Here we'll show you how to use our Python SDK to upload a file to Dropbox.
3You'll also need a valid Dropbox account and a Dropbox app, which you can create here. The app name and domain can be whatever you like. Make sure to use the settings shown in the screenshot below when creating your new Dropbox app:
The Dropbox app console with the app settings you need for this example
4With your Dropbox application in place, visit the Dropbox OAuth bundle. Starting with the InitializeOAuth Choreo, use these Choreos to grant your Dropbox application access to interact with Dropbox on your behalf. This short video demonstrates how to use our OAuth Choreos, and it's a good idea to take a break and watch it now before you dive into this step. You'll need the access tokens returned by this process to complete the rest of this tutorial.
5 Go to the Dropbox > FilesAndMetadata > UploadFile Choreo in our Library. Enter your Dropbox access tokens and click on the Save Profile button to save your Dropbox app details. Make sure to fill in "sandbox" for Root input. Now you can reuse these Dropbox authentication details on any Dropbox Choreo in our Library. Using a Profile will also make your code simpler and more secure.
6 Let's test the Dropbox > FilesAndMetadata > UploadFile Choreo directly from our website. Start by inserting your Dropbox account info that you saved earlier. Next, enter something into the FileContents input (like "Hello World!") and then enter a FileName (like "test.txt").
7 Click Run and you'll see some details about your uploaded file in the Output section. If you go to your app folder in Dropbox, you'll see your file appear!
8 If you open your uploaded file in Dropbox, you'll see some garbled text. That's because the Dropbox UploadFile Choreo needs a Base64 encoded string for its FileContents input. Luckily enough we have one of these Choreos in our Temboo Library. Go to the Utilities > Encoding > Base64Encode Choreo to get started.
9 Type "Hello world" into the Text input and click Run. You should see a Base64 translation appear in the output. If you pass this text to the Dropbox Choreo it will create the file in Dropbox with human-readable text as expected.
10 To finish this example up, let's combine the two Choreos in one .py file. In the code block below, we've called both the Dropbox Choreo and the Base64 Encode Choreo. We've added some constants for the file name and contents, and are appending a timestamp to the file name to allow multiple uploads (otherwise the most recent upload will overwrite the previous file of the same name).
To use the code below, simply substitute in your Dropbox Profile name and run the code. Your new upload should appear in your Dropbox folder with the value of the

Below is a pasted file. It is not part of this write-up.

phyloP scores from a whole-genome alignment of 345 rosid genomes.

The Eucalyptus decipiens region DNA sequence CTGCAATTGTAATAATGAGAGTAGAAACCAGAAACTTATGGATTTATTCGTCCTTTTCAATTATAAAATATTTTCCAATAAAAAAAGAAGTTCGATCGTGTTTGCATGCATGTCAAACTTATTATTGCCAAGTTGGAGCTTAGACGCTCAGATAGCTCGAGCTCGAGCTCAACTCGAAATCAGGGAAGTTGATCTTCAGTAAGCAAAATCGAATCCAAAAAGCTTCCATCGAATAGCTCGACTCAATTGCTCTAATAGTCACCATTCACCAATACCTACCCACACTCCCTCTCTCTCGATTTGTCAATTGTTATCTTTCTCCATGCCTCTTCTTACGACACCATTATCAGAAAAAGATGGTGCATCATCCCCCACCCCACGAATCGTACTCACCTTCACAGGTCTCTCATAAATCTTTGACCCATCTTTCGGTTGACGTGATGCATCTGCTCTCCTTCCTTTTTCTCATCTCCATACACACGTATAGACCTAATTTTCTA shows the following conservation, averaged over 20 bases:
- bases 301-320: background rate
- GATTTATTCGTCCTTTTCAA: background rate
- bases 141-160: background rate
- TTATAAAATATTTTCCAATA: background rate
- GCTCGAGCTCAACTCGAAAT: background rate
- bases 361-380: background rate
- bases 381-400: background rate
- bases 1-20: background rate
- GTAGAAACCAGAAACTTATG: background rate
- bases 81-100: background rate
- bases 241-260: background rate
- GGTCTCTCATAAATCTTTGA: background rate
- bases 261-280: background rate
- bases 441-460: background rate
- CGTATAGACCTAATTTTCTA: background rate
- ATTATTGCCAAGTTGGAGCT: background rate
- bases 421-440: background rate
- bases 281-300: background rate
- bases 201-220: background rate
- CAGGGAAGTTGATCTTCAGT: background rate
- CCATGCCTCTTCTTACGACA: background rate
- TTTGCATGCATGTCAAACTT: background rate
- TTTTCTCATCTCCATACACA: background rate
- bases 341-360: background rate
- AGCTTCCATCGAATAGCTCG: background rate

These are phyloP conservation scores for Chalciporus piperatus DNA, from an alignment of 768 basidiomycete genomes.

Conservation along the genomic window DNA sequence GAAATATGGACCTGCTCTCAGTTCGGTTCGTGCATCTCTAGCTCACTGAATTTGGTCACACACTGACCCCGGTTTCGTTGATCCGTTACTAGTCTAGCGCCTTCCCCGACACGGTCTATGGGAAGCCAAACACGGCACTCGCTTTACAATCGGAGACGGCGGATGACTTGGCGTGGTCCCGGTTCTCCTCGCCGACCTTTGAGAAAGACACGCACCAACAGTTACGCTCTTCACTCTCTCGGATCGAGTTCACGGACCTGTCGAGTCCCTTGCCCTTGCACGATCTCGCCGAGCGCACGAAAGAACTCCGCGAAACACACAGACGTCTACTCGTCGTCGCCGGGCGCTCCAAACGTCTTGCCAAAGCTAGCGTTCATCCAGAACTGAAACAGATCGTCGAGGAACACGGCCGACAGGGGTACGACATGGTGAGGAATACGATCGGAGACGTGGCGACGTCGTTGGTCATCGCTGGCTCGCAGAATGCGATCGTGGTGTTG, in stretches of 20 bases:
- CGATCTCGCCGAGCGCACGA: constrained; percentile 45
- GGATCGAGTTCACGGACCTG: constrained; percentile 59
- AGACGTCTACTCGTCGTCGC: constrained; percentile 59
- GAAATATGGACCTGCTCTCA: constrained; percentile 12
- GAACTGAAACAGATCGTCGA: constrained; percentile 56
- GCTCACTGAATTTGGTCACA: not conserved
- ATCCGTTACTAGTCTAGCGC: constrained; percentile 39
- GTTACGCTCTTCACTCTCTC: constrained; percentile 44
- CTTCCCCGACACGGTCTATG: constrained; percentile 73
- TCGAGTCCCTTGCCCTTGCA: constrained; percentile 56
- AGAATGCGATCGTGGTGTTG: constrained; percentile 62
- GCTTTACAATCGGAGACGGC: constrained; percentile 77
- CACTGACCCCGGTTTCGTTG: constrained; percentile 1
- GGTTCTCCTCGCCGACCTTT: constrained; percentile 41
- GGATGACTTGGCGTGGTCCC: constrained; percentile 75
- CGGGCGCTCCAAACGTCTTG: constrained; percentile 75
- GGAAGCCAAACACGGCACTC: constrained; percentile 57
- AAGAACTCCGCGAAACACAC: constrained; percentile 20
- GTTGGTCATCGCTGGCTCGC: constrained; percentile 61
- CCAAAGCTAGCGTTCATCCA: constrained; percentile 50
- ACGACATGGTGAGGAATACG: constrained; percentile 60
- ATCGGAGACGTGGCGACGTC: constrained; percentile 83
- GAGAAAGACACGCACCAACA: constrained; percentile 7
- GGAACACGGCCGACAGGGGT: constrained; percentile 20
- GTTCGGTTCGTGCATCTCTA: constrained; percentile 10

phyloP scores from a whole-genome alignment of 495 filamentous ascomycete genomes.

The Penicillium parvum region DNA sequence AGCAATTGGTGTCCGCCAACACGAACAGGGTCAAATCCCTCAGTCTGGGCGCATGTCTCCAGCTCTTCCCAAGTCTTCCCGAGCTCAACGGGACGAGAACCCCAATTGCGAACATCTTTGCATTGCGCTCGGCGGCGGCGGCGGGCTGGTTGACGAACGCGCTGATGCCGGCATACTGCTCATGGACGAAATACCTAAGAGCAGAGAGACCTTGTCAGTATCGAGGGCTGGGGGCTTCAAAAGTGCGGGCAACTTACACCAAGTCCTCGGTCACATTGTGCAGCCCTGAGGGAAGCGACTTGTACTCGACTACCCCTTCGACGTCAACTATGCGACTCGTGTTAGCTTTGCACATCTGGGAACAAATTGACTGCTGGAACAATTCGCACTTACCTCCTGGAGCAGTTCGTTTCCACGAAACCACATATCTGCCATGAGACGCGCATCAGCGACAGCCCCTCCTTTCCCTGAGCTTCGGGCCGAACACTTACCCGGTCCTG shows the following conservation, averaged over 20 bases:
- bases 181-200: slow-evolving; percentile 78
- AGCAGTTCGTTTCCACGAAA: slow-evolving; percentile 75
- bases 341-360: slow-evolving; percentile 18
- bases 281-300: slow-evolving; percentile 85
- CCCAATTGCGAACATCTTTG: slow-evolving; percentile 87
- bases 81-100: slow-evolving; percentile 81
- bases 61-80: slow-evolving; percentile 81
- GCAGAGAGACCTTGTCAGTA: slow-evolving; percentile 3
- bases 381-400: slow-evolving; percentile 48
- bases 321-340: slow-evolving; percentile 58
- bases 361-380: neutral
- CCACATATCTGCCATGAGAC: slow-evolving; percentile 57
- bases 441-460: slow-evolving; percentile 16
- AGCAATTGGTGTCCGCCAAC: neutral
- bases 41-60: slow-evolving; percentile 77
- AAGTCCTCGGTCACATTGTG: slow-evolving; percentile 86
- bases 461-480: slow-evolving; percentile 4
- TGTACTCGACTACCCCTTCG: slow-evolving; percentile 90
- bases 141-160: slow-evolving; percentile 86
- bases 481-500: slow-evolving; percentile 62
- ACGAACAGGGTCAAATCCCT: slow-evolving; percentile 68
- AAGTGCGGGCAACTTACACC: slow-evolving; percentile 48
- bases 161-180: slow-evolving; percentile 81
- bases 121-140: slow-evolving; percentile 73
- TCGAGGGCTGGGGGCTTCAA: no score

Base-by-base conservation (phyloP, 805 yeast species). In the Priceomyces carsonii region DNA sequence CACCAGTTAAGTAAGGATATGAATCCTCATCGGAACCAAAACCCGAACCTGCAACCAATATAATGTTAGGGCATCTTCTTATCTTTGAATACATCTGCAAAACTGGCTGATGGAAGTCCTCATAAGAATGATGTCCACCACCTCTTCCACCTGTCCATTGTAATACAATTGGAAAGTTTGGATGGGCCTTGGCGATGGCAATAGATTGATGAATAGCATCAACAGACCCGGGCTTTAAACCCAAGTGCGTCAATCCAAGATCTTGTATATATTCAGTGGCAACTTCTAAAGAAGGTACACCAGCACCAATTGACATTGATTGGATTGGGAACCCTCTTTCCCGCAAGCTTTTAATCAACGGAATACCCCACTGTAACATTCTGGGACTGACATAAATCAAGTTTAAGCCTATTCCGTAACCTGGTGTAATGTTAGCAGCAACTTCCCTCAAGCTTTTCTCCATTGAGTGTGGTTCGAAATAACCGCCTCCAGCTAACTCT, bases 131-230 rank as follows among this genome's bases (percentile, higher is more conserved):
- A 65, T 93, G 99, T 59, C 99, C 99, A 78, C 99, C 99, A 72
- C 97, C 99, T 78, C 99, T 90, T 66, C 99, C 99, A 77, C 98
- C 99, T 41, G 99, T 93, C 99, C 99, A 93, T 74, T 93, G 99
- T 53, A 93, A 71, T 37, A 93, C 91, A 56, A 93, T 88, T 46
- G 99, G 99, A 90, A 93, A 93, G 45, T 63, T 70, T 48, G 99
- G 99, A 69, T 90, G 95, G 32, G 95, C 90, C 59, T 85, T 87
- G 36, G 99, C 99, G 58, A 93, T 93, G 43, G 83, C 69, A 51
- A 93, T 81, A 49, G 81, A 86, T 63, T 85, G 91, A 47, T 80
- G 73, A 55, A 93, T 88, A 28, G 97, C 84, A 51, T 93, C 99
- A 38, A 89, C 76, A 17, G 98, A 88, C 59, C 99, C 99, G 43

FILE_CONTENTS variable as its text.
from temboo.Library.Dropbox.FilesAndMetadata import UploadFile from temboo.Library.Utilities.Encoding import Base64Encode from temboo.core.session import TembooSession import time # The name of your Temboo Dropbox Profile DROPBOX_PROFILE = "YOUR_DROPBOX_PROFILE_NAME" # Set file name and contents # Note the date and file extension are being added to the file name in the Dropbox input set FILE_NAME = "temboo" FILE_CONTENTS = "You just made this file with Python and Temboo!" # Create a new Temboo session session = TembooSession('ACCOUNT_NAME', 'APP_NAME', 'APP_KEY') # Instantiate the Utilities.Encoding.Base64Encode choreo, using the session object base64EncodeChoreo = Base64Encode(session) # Get an InputSet object for the Utilities.Encoding.Base64Encode choreo base64EncodeInputs = base64EncodeChoreo.new_input_set() # Set inputs for the Utilities.Encoding.Base64Encode choreo base64EncodeInputs.set_Text(FILE_CONTENTS) # Execute Utilities.Encoding.Base64Encode choreo base64EncodeResults = base64EncodeChoreo.execute_with_results(base64EncodeInputs) # Generate the current datetime to append to the file name date = (time.strftime("%Y%m%d%H%M%S")) # Instantiate the Dropbox.FilesAndMetadata.UploadFile choreo, using the session object. uploadFileChoreo = UploadFile(session) # Get an InputSet object for the Dropbox.FilesAndMetadata.UploadFile choreo uploadFileInputs = uploadFileChoreo.new_input_set() # Set Dropbox Profile uploadFileInputs.set_credential(DROPBOX_PROFILE) # Set inputs for the Dropbox.FilesAndMetadata.UploadFile choreo uploadFileInputs.set_Root("sandbox") uploadFileInputs.set_FileName(FILE_NAME + "_" + date + ".txt") uploadFileInputs.set_FileContents(base64EncodeResults.get_Base64EncodedText()) # Execute Dropbox.FilesAndMetadata.UploadFile choreo uploadFileResults = uploadFileChoreo.execute_with_results(uploadFileInputs) # Print response from Dropbox print ("Response: " + uploadFileResults.get_Response())
We're all finished! This Python application can create a text file out of any string you might produce while coding. You should try using it to save all sorts of different content, like the results generated by the 2000+ other Choreos in our Library.
Once you've got your code up and running, you're ready to move on and do more. From monitoring your running applications, to moving your generated Temboo code to your preferred development environment and sharing it with colleagues, collaborators and friends - we've got you covered.
We're always happy to help. Just email us at firstname.lastname@example.org, and we'll answer your questions.